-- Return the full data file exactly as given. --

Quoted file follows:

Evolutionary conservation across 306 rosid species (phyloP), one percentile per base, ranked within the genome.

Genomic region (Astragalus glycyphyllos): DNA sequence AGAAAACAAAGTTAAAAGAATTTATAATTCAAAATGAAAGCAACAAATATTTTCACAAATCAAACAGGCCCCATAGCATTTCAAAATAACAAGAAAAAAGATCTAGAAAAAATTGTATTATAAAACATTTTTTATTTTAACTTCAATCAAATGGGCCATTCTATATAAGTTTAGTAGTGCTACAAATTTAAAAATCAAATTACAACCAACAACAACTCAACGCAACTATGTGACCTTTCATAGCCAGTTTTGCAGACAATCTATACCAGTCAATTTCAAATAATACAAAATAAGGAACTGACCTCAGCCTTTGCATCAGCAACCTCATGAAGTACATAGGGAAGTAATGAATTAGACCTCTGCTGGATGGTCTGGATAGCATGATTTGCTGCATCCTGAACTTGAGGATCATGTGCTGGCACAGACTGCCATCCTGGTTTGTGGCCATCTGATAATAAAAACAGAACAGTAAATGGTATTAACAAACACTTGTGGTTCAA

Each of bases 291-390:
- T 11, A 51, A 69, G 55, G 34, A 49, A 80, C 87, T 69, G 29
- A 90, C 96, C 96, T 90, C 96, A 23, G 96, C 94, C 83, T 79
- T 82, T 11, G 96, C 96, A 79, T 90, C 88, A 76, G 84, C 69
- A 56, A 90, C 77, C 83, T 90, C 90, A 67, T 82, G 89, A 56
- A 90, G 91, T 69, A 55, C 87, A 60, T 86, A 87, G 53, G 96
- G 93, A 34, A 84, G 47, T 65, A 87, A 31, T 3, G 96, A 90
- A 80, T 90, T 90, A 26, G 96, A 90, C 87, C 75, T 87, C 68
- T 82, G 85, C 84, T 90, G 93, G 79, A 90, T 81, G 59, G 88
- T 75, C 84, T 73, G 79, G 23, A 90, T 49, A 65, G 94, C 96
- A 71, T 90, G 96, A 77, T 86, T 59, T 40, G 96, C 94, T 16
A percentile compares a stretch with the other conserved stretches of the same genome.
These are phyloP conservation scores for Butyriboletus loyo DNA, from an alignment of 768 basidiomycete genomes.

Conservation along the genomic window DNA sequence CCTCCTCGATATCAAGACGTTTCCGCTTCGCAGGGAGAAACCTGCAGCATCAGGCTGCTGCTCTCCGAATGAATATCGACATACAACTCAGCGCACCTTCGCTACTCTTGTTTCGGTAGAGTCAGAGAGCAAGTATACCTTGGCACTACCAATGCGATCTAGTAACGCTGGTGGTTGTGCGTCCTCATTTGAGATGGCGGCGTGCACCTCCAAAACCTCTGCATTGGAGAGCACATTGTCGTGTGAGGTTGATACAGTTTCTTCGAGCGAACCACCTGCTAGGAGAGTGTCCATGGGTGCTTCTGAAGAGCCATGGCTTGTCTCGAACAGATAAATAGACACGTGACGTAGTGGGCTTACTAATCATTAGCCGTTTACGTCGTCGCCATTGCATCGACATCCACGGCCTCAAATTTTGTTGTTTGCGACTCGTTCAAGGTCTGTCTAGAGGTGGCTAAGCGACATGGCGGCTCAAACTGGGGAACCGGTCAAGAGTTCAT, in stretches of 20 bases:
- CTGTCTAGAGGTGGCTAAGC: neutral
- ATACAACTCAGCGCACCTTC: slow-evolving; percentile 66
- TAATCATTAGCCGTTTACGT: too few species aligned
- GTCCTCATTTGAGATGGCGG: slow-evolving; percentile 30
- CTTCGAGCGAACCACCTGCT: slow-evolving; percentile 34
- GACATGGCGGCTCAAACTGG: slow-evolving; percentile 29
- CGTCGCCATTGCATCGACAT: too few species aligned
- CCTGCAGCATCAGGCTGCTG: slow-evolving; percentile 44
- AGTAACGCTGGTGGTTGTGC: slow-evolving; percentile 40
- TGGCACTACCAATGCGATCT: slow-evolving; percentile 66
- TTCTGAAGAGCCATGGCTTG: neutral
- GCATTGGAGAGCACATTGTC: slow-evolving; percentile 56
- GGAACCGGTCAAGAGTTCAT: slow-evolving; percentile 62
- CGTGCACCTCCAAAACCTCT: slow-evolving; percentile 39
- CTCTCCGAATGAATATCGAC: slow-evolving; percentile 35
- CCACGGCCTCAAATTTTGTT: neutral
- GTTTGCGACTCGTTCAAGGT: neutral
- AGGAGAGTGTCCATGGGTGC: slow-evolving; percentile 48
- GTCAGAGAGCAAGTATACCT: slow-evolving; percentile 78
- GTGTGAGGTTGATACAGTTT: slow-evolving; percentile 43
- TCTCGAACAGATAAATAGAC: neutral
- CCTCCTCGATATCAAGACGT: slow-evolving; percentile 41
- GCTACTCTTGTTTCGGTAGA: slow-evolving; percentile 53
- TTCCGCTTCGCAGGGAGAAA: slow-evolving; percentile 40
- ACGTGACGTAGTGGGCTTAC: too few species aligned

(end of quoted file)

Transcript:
Evolutionary conservation across 306 rosid species (phyloP), one percentile per base, ranked within the genome.

Genomic region (Astragalus glycyphyllos): DNA sequence AGAAAACAAAGTTAAAAGAATTTATAATTCAAAATGAAAGCAACAAATATTTTCACAAATCAAACAGGCCCCATAGCATTTCAAAATAACAAGAAAAAAGATCTAGAAAAAATTGTATTATAAAACATTTTTTATTTTAACTTCAATCAAATGGGCCATTCTATATAAGTTTAGTAGTGCTACAAATTTAAAAATCAAATTACAACCAACAACAACTCAACGCAACTATGTGACCTTTCATAGCCAGTTTTGCAGACAATCTATACCAGTCAATTTCAAATAATACAAAATAAGGAACTGACCTCAGCCTTTGCATCAGCAACCTCATGAAGTACATAGGGAAGTAATGAATTAGACCTCTGCTGGATGGTCTGGATAGCATGATTTGCTGCATCCTGAACTTGAGGATCATGTGCTGGCACAGACTGCCATCCTGGTTTGTGGCCATCTGATAATAAAAACAGAACAGTAAATGGTATTAACAAACACTTGTGGTTCAA

Each of bases 291-390:
- T 11, A 51, A 69, G 55, G 34, A 49, A 80, C 87, T 69, G 29
- A 90, C 96, C 96, T 90, C 96, A 23, G 96, C 94, C 83, T 79
- T 82, T 11, G 96, C 96, A 79, T 90, C 88, A 76, G 84, C 69
- A 56, A 90, C 77, C 83, T 90, C 90, A 67, T 82, G 89, A 56
- A 90, G 91, T 69, A 55, C 87, A 60, T 86, A 87, G 53, G 96
- G 93, A 34, A 84, G 47, T 65, A 87, A 31, T 3, G 96, A 90
- A 80, T 90, T 90, A 26, G 96, A 90, C 87, C 75, T 87, C 68
- T 82, G 85, C 84, T 90, G 93, G 79, A 90, T 81, G 59, G 88
- T 75, C 84, T 73, G 79, G 23, A 90, T 49, A 65, G 94, C 96
- A 71, T 90, G 96, A 77, T 86, T 59, T 40, G 96, C 94, T 16
A percentile compares a stretch with the other conserved stretches of the same genome.
These are phyloP conservation scores for Butyriboletus loyo DNA, from an alignment of 768 basidiomycete genomes.

Conservation along the genomic window DNA sequence CCTCCTCGATATCAAGACGTTTCCGCTTCGCAGGGAGAAACCTGCAGCATCAGGCTGCTGCTCTCCGAATGAATATCGACATACAACTCAGCGCACCTTCGCTACTCTTGTTTCGGTAGAGTCAGAGAGCAAGTATACCTTGGCACTACCAATGCGATCTAGTAACGCTGGTGGTTGTGCGTCCTCATTTGAGATGGCGGCGTGCACCTCCAAAACCTCTGCATTGGAGAGCACATTGTCGTGTGAGGTTGATACAGTTTCTTCGAGCGAACCACCTGCTAGGAGAGTGTCCATGGGTGCTTCTGAAGAGCCATGGCTTGTCTCGAACAGATAAATAGACACGTGACGTAGTGGGCTTACTAATCATTAGCCGTTTACGTCGTCGCCATTGCATCGACATCCACGGCCTCAAATTTTGTTGTTTGCGACTCGTTCAAGGTCTGTCTAGAGGTGGCTAAGCGACATGGCGGCTCAAACTGGGGAACCGGTCAAGAGTTCAT, in stretches of 20 bases:
- CTGTCTAGAGGTGGCTAAGC: neutral
- ATACAACTCAGCGCACCTTC: slow-evolving; percentile 66
- TAATCATTAGCCGTTTACGT: too few species aligned
- GTCCTCATTTGAGATGGCGG: slow-evolving; percentile 30
- CTTCGAGCGAACCACCTGCT: slow-evolving; percentile 34
- GACATGGCGGCTCAAACTGG: slow-evolving; percentile 29
- CGTCGCCATTGCATCGACAT: too few species aligned
- CCTGCAGCATCAGGCTGCTG: slow-evolving; percentile 44
- AGTAACGCTGGTGGTTGTGC: slow-evolving; percentile 40
- TGGCACTACCAATGCGATCT: slow-evolving; percentile 66
- TTCTGAAGAGCCATGGCTTG: neutral
- GCATTGGAGAGCACATTGTC: slow-evolving; percentile 56
- GGAACCGGTCAAGAGTTCAT: slow-evolving; percentile 62
- CGTGCACCTCCAAAACCTCT: slow-evolving; percentile 39
- CTCTCCGAATGAATATCGAC: slow-evolving; percentile 35
- CCACGGCCTCAAATTTTGTT: neutral
- GTTTGCGACTCGTTCAAGGT: neutral
- AGGAGAGTGTCCATGGGTGC: slow-evolving; percentile 48
- GTCAGAGAGCAAGTATACCT: slow-evolving; percentile 78
- GTGTGAGGTTGATACAGTTT: slow-evolving; percentile 43
- TCTCGAACAGATAAATAGAC: neutral
- CCTCCTCGATATCAAGACGT: slow-evolving; percentile 41
- GCTACTCTTGTTTCGGTAGA: slow-evolving; percentile 53
- TTCCGCTTCGCAGGGAGAAA: slow-evolving; percentile 40
- ACGTGACGTAGTGGGCTTAC: too few species aligned